Tasers became an integral police tool largely on the strength of the argument that authorities ought to be able to restrain someone without having to shoot them to do it. The news today that five state troopers were involved somehow in using tasers on a driver who was combative in New Brighton, though rare in these parts, is an incident that may well be added to a growing list of deaths by Taser. The Fridley man was pronounced dead at the hospital. It hasn’t been determined if the tasering was the reason.
Other incidents: In North Carolina a man high on crack died after being shot with a Taser when he became combative last Wednesday. On the same day, a Coral Gables, Florida man died. A few days earlier, a man was killed by Taser by the Nevada Highway Patrol. And a few days before that, a death was reported in Alabama.
Police use of Tasers came under more scrutiny with the release last fall of the last minutes of a passenger in an airport in Vancouver, tasered to death by the RCMP.
At the same time, a quick search reveals dozens of instances in which officers using Tasers successfully subdued criminal suspects without shooting them.
So what do we have here? A weapon being misused? Or misunderstood?
Dr. Bill Lewinski, executive director of the Force Science Research Center (FSRC) at Minnesota State University-Mankato, told Police-One.com that even a temporary ban on Tasers “would literally create a catastrophe for peace officers. Lawsuits would increase, officer injuries would increase, subject injuries would increase-all guaranteed. We need additional research, but we don’t need to stop using a unique tool that experience has proven is effective and overwhelmingly safe while more investigation is underway.”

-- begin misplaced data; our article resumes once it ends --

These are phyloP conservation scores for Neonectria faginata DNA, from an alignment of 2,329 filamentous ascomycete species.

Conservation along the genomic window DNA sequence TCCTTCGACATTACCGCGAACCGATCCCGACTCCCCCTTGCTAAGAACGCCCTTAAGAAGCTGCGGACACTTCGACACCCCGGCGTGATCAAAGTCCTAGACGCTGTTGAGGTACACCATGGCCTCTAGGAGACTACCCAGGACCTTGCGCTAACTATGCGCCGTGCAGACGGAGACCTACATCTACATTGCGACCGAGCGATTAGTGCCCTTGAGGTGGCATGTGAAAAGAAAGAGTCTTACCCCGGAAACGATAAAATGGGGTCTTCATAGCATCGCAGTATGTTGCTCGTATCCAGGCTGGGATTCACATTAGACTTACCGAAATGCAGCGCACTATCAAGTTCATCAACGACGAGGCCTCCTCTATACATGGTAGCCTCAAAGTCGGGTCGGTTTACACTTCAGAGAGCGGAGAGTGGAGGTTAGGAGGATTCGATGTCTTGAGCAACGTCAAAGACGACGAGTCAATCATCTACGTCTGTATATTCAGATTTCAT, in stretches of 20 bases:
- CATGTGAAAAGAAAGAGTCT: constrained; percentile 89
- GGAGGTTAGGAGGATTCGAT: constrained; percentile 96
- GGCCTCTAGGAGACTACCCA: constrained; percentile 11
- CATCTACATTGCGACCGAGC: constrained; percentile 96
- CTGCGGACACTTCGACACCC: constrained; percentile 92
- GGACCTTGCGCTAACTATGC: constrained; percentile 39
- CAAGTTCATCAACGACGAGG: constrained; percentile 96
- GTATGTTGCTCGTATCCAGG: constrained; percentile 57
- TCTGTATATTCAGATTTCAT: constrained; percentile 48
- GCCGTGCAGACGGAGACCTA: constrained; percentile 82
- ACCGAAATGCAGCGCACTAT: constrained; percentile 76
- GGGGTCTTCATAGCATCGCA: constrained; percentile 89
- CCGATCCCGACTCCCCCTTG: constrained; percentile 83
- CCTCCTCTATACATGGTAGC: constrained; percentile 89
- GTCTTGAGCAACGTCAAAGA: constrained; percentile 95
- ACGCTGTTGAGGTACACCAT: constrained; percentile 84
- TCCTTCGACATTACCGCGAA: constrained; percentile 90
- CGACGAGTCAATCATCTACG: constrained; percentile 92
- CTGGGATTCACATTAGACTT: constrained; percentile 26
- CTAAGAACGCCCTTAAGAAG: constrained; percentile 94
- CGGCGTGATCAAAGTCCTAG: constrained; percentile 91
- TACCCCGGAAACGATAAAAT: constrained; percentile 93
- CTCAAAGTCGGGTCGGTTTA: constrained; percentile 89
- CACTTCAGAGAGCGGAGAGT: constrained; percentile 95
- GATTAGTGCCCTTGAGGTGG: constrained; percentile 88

Two years ago the Dade County (Florida) Commissioners commissioned a study on the stun gun. The results, released by the Police Executive Forum, an organization of police chiefs, suggested better training.
For example, the group suggested a person be shot — err, shocked — once, then evaluated, rather than repeatedly shocked.
An article on the report, coincidentally, appeared in today’s Miami Herald, following the death last week of a man.
In 2006, a man died in Wisconsin after being shot, prompting the ACLU to call for more training. The organization cited the work of University of Wisconsin biomedical engineering professor John Webster, who demonstrated that Tasers can cause cardiac ventricular fibrillation – a precursor of cardiac arrest – in pigs. “Particularly in susceptible populations, such as the young, the elderly or those with obvious medical conditions, Tasers must be presumed capable of causing cardiac arrest in humans as well,” the group said.
The debate has been underway across the country for some time. Because of Tuesday night’s incident, it is has now arrived in Minnesota.
(h/t Tom Klun)